Foakes V Beer Case Study

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Although these two cases respectively concern part payment of a debt and promissory estoppel, they are always discussed together. Generally speaking, I have found many similarity which they shared, especially when unpaid rent is boldly considered as a form of debt. In Foakes v. Beer, Dr Foakes was liable to pay the interest. The agreement was reached which stated that it was not good consideration to pay off the existing debts. It is also stressed in this case that when someone promised nothing more than he or she was already legally bound to do, no consideration was provided. I personally found this argument very persuasive and it makes good sense. Furthermore, the decision in this case is clearly still binding, therefore the notion of it …show more content…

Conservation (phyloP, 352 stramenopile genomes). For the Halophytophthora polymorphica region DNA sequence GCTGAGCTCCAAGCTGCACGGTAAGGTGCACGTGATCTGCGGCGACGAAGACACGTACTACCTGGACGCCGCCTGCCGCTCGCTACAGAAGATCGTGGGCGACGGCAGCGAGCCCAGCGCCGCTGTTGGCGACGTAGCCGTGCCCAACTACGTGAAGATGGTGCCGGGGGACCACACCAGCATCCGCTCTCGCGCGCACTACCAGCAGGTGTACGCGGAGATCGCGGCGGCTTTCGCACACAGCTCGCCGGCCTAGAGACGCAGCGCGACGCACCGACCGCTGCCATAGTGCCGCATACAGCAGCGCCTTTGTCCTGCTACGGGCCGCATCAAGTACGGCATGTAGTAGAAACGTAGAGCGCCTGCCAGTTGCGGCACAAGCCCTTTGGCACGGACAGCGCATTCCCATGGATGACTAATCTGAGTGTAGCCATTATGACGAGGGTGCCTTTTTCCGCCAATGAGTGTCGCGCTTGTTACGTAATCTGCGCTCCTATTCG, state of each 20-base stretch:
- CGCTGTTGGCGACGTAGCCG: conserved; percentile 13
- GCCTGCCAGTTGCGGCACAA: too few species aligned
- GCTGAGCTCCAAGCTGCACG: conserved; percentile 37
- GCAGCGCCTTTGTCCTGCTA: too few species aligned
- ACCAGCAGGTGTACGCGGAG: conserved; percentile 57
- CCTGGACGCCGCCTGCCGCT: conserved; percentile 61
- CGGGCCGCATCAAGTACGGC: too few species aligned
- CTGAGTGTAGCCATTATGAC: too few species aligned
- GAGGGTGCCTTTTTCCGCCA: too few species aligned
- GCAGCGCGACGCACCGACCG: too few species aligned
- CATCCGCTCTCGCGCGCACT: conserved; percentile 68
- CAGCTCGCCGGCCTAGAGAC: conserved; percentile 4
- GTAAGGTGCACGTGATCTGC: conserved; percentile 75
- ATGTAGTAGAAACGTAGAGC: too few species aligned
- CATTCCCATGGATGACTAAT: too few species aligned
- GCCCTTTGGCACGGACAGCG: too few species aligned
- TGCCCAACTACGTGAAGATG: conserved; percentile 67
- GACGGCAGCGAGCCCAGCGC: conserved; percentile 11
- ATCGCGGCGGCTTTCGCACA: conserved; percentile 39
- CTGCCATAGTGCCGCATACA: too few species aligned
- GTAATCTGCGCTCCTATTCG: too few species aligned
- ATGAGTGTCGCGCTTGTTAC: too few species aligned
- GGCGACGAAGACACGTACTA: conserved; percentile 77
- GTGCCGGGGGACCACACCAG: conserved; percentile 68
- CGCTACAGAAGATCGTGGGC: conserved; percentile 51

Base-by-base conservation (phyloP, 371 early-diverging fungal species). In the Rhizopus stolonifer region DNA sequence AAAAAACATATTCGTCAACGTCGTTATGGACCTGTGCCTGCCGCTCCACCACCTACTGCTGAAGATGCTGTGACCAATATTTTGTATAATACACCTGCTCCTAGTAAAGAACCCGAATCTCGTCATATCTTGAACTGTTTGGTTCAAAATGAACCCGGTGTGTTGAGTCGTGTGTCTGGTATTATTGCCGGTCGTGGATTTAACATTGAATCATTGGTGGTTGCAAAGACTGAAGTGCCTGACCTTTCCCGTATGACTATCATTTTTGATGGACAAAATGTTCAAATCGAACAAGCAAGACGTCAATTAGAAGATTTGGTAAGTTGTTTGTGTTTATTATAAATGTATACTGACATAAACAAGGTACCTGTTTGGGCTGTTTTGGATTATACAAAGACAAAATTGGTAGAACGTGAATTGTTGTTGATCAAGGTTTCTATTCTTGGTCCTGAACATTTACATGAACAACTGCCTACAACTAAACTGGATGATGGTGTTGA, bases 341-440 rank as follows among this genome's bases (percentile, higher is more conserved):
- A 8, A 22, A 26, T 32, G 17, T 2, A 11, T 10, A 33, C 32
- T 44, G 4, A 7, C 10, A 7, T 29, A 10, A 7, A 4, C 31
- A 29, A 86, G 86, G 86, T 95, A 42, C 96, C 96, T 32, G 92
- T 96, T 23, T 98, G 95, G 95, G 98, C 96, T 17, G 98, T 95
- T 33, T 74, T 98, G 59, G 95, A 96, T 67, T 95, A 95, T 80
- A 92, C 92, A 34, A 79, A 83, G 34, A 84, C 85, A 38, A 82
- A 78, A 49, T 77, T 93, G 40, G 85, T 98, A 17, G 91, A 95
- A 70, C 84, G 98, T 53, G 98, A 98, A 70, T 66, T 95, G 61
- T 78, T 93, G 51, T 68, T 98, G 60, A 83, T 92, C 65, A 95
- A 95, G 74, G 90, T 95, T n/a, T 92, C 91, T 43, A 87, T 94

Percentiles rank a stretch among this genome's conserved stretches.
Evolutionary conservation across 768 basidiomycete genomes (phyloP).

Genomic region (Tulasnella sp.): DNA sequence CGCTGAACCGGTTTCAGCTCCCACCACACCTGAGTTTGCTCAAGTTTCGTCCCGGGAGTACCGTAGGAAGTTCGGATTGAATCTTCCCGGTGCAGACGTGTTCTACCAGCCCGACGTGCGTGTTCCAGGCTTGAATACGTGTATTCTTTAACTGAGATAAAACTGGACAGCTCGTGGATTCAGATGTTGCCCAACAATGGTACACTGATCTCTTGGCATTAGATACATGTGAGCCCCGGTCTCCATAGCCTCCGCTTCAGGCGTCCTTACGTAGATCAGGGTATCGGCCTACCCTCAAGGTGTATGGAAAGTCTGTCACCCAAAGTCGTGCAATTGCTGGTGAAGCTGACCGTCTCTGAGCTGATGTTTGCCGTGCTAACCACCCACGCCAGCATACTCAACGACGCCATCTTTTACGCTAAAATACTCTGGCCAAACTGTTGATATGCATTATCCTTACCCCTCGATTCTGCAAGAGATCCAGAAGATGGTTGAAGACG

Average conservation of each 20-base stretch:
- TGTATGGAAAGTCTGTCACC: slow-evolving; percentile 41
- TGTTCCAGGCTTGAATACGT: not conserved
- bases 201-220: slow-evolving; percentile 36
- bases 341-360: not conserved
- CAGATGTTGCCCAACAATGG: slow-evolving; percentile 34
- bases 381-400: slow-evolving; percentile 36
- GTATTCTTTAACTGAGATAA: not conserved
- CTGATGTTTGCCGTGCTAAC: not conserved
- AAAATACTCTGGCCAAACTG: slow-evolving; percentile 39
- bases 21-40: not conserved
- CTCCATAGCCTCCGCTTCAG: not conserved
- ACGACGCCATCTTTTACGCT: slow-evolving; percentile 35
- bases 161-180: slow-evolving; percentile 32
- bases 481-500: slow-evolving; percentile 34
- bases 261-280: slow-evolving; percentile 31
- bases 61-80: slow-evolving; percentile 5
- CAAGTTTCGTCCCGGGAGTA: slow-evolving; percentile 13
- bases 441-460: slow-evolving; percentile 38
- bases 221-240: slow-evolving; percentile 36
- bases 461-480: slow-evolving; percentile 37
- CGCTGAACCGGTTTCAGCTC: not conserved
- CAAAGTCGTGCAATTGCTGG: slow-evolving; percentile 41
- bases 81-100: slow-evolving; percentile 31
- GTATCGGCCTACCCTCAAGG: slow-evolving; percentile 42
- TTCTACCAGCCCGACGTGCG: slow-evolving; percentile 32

“Things someone was already legally bound to do”, as the exact words in Foakes v Beer’ s case, could also be applied here. I believe that it is sensible to argue that paying the rent is something which people are supposed to do originally and also an existing responsibility raising from the former contract. It is clear that the High Tree’s case did not follow the previous binding precedent. It is reasonable to believe that the decision is made based on the subsequent development of contract law, and promissory complement the doctrine of consideration. Then does it mean the judgement was wrong in the previous case? With respect to relevant cases in time order, we should admit that most of confusion and inconsistency is because of the doctrine of precedent. Ever since the Pinnel’s case has laid down the part payment of a debt rule, it is widely-known in English Contract Law that promise to pay a less sum that the original amount cannot discharge the debt. In Williams v. Roffey Bros & Nicholls (Contractors) Ltd, the Court of Appeal brought forward the concept of “practical benefit”, which can provide consideration for a promise to pay more, then why should it not apply to a promise to accept less? Some commentary on Foakes v Beer urged an extension to the rule of Roffey’s case should be made, while some believed that accepting less and providing more are not direct mirror imagine with each

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